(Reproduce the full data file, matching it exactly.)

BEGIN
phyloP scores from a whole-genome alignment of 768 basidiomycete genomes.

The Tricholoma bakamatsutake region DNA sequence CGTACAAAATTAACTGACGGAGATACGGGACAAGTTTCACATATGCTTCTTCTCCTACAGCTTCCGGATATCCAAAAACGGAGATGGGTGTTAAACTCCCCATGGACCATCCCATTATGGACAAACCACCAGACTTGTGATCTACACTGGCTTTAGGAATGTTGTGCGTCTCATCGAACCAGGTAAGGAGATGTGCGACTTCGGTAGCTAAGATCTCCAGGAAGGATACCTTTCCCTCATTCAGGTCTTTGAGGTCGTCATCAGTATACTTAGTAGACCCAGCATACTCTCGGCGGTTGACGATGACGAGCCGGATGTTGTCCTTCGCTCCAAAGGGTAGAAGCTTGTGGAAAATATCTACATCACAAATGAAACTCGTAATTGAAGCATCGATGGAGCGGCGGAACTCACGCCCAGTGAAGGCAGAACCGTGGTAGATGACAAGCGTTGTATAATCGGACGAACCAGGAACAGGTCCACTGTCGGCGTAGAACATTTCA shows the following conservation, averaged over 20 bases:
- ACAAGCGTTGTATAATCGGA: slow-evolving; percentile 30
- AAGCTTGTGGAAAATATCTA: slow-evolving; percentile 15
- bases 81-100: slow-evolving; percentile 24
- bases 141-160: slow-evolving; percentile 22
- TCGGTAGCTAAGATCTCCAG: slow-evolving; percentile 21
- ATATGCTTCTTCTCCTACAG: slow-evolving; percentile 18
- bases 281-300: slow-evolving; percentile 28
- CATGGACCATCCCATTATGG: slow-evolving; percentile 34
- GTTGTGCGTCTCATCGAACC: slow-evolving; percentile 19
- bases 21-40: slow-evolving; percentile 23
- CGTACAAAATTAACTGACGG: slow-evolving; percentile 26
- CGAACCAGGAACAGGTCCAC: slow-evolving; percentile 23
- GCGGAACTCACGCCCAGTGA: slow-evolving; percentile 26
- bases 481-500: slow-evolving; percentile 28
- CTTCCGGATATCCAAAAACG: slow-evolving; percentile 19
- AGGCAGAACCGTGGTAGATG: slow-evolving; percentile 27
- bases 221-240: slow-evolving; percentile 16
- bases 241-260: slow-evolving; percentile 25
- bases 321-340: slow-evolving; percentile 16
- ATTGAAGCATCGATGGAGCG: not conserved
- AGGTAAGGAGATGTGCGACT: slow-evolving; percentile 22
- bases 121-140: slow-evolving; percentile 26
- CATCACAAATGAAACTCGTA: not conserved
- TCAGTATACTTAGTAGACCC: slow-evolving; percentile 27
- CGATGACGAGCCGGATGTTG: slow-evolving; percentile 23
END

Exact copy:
phyloP scores from a whole-genome alignment of 768 basidiomycete genomes.

The Tricholoma bakamatsutake region DNA sequence CGTACAAAATTAACTGACGGAGATACGGGACAAGTTTCACATATGCTTCTTCTCCTACAGCTTCCGGATATCCAAAAACGGAGATGGGTGTTAAACTCCCCATGGACCATCCCATTATGGACAAACCACCAGACTTGTGATCTACACTGGCTTTAGGAATGTTGTGCGTCTCATCGAACCAGGTAAGGAGATGTGCGACTTCGGTAGCTAAGATCTCCAGGAAGGATACCTTTCCCTCATTCAGGTCTTTGAGGTCGTCATCAGTATACTTAGTAGACCCAGCATACTCTCGGCGGTTGACGATGACGAGCCGGATGTTGTCCTTCGCTCCAAAGGGTAGAAGCTTGTGGAAAATATCTACATCACAAATGAAACTCGTAATTGAAGCATCGATGGAGCGGCGGAACTCACGCCCAGTGAAGGCAGAACCGTGGTAGATGACAAGCGTTGTATAATCGGACGAACCAGGAACAGGTCCACTGTCGGCGTAGAACATTTCA shows the following conservation, averaged over 20 bases:
- ACAAGCGTTGTATAATCGGA: slow-evolving; percentile 30
- AAGCTTGTGGAAAATATCTA: slow-evolving; percentile 15
- bases 81-100: slow-evolving; percentile 24
- bases 141-160: slow-evolving; percentile 22
- TCGGTAGCTAAGATCTCCAG: slow-evolving; percentile 21
- ATATGCTTCTTCTCCTACAG: slow-evolving; percentile 18
- bases 281-300: slow-evolving; percentile 28
- CATGGACCATCCCATTATGG: slow-evolving; percentile 34
- GTTGTGCGTCTCATCGAACC: slow-evolving; percentile 19
- bases 21-40: slow-evolving; percentile 23
- CGTACAAAATTAACTGACGG: slow-evolving; percentile 26
- CGAACCAGGAACAGGTCCAC: slow-evolving; percentile 23
- GCGGAACTCACGCCCAGTGA: slow-evolving; percentile 26
- bases 481-500: slow-evolving; percentile 28
- CTTCCGGATATCCAAAAACG: slow-evolving; percentile 19
- AGGCAGAACCGTGGTAGATG: slow-evolving; percentile 27
- bases 221-240: slow-evolving; percentile 16
- bases 241-260: slow-evolving; percentile 25
- bases 321-340: slow-evolving; percentile 16
- ATTGAAGCATCGATGGAGCG: not conserved
- AGGTAAGGAGATGTGCGACT: slow-evolving; percentile 22
- bases 121-140: slow-evolving; percentile 26
- CATCACAAATGAAACTCGTA: not conserved
- TCAGTATACTTAGTAGACCC: slow-evolving; percentile 27
- CGATGACGAGCCGGATGTTG: slow-evolving; percentile 23